Restaurant review - Groes Inn, Conwy and Ring O'Bells, Chester
Travel between North Wales and Cheshire may not be as arduous as it was when the Groes Inn first opened it doors, but the inn still offers comforting food to revive the weariest of travellers REVIEW BY RAY KING
Centuries before the great 19th Century civil engineer Thomas Telford completed his turnpike road, now the A5, between London and Holyhead and the coast road between Chester and Bangor – building the monumental suspension bridges at Menai and Conwy along the way – a small two-storey house two miles upstream from the latter began serving ale.
In fact when the pub that is now the Groes Inn became the first licensed house in Wales in 1573, there were still 15 years to go before the Spanish Armada sailed. Set amid the delightful rolling countryside of the lower Conwy valley on the road to Trefriw, the Groes has been used as a commercial inn for business and court transactions and as a welcoming stopover for stagecoach passengers.
Today the clientele is rather different: tourists enjoying Conwy’s World Heritage status, Bodnant Gardens just across the river and the magnificence of nearby Snowdonia National Park drawn by the Groes Inn’s reputation for hospitality.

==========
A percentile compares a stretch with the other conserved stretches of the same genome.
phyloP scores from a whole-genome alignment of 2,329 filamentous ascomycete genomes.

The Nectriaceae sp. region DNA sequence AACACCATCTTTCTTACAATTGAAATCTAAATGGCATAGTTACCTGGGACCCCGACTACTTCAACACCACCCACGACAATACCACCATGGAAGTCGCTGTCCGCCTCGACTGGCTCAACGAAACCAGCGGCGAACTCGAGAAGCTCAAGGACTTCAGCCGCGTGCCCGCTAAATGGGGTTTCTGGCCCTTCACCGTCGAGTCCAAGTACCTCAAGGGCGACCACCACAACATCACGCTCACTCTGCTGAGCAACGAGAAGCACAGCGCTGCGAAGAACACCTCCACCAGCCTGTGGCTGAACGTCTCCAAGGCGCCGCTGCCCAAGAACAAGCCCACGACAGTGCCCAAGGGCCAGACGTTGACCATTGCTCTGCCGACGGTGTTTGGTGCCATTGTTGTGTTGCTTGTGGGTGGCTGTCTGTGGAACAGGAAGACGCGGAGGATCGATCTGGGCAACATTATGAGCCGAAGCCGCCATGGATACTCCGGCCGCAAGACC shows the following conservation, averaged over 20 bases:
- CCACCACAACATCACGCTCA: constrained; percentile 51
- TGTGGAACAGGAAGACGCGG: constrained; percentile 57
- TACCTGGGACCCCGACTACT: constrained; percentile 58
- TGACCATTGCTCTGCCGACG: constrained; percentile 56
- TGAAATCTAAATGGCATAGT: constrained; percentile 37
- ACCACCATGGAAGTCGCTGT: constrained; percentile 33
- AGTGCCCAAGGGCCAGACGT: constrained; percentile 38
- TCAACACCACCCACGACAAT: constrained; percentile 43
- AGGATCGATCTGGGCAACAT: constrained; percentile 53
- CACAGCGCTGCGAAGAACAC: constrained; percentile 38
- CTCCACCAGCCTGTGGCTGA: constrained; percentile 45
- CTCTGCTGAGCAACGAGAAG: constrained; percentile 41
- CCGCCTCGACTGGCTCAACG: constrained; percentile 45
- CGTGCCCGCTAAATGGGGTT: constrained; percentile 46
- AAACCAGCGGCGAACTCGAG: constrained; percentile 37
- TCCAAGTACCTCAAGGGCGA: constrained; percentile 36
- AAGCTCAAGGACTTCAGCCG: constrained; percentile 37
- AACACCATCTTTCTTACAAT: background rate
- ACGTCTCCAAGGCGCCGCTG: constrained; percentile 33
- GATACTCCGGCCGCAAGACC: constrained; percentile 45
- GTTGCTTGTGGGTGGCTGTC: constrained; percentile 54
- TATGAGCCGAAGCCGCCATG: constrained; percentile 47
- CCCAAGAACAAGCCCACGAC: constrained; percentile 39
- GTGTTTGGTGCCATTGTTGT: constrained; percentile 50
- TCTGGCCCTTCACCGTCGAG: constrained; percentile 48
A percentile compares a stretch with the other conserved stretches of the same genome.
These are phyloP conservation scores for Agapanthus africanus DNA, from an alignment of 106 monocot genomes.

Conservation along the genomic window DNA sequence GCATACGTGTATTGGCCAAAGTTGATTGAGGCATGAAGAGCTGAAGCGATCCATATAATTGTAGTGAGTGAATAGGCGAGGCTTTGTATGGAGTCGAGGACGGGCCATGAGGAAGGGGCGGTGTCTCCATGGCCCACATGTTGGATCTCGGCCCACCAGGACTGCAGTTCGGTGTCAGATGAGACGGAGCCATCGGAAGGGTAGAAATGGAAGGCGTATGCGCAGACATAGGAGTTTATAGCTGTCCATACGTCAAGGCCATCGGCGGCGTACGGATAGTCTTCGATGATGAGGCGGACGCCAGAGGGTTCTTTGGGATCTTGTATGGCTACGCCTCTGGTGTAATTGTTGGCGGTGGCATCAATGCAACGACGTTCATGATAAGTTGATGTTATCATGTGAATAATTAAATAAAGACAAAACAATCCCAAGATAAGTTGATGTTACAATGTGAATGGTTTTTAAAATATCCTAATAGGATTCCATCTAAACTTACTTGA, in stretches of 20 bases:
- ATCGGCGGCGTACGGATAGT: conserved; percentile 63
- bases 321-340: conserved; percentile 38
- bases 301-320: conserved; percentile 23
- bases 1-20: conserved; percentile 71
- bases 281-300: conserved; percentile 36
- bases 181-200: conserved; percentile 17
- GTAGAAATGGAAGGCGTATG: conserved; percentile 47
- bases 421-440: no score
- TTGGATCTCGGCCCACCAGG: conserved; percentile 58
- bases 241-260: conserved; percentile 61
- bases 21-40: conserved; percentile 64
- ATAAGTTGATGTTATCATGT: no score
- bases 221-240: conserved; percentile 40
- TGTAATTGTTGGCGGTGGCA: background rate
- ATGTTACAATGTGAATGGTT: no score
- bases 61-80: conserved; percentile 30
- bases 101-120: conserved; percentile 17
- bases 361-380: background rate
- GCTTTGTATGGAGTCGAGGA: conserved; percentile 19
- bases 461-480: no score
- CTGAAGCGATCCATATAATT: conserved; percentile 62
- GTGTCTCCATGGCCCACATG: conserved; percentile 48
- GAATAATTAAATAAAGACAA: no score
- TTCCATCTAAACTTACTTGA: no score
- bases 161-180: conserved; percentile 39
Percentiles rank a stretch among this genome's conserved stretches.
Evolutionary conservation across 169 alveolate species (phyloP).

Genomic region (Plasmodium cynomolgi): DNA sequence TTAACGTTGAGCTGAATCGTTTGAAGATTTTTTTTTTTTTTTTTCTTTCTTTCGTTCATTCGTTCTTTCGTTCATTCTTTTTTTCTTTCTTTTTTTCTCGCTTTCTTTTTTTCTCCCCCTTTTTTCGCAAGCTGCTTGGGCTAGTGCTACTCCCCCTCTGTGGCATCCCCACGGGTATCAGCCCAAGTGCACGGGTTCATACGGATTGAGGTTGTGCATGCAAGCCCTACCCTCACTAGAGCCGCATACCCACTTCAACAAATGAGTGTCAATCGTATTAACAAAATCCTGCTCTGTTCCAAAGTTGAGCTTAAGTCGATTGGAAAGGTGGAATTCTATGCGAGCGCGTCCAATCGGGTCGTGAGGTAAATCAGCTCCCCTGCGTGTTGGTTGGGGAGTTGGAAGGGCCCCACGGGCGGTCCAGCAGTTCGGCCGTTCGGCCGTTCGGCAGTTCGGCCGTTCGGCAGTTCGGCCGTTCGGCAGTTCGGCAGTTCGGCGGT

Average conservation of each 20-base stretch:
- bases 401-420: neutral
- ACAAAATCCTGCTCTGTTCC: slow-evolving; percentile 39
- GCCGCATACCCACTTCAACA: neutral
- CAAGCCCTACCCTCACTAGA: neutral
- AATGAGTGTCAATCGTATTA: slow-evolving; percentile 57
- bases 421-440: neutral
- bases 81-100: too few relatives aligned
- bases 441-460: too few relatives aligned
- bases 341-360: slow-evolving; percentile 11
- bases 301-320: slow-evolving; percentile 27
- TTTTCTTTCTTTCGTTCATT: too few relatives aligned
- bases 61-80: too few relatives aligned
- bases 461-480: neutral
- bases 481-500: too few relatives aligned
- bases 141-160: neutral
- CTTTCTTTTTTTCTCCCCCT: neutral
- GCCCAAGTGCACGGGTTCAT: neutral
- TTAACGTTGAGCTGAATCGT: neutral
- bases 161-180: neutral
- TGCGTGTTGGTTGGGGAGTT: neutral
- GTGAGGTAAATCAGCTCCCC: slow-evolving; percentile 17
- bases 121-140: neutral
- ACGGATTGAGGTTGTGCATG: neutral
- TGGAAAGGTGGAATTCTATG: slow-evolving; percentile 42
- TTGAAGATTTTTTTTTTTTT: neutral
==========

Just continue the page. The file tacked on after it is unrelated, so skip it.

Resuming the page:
The antiquity of the place strikes everyone as soon as they cross the threshold - 400-year-old timbers, low beams, nooks and crannies filled with knick-knacks; a warren of fascinating rooms, no two alike. There’s a more modern conservatory, charming dining room open in the evenings and a lovely garden, but we took our seats by the Inn’s ancient walk-in fireplace, it’s stove stacked either side by cloven logs ready for winter’s home fires. The wooden staircase above us leads to the Wellington room, so named after the grandson of the Iron Duke himself who witnessed the purchase of the inn in 1889. The deeds he signed are on display in a room resplendent with tapestry furnishings.
Our call was for lunch en route home from the Llyn (the Groes is the ‘halfway house’) and a hearty one it turned out to be. The menu is a catalogue of old pub favourites, served in generous portions, featuring starters like baked garlic mushrooms with Stilton, eggs mayonnaise, terrine with warm toast and smoked salmon and trout with only the briefest of nods towards ‘exotica’ such as crispy duck salad and hummus with pitta. Likewise the mains – fishcakes, lamb’s liver and onions, cottage pie, bangers and mash, seafood pie, steaks and cold cuts – represent timeless comfort food.
I began with Welsh rarebit (�5.75), a retro classic, whose melty cheese topping was lovely and beery due to the addition of Groes Ale and given a rich and spicy lift with a sprinkling of chopped black pudding; simple and uncomplicated but satisfying home cooking. Mrs K’s opener proffered similar simplicity: her garlic king prawns, ‘hot from the grill’ (�7.95), came with lemon butter, dense homemade bread and rocket garnish. When a dish is this plain, ingredients have to be tip-top and these plump prawns in their square dish measured up well.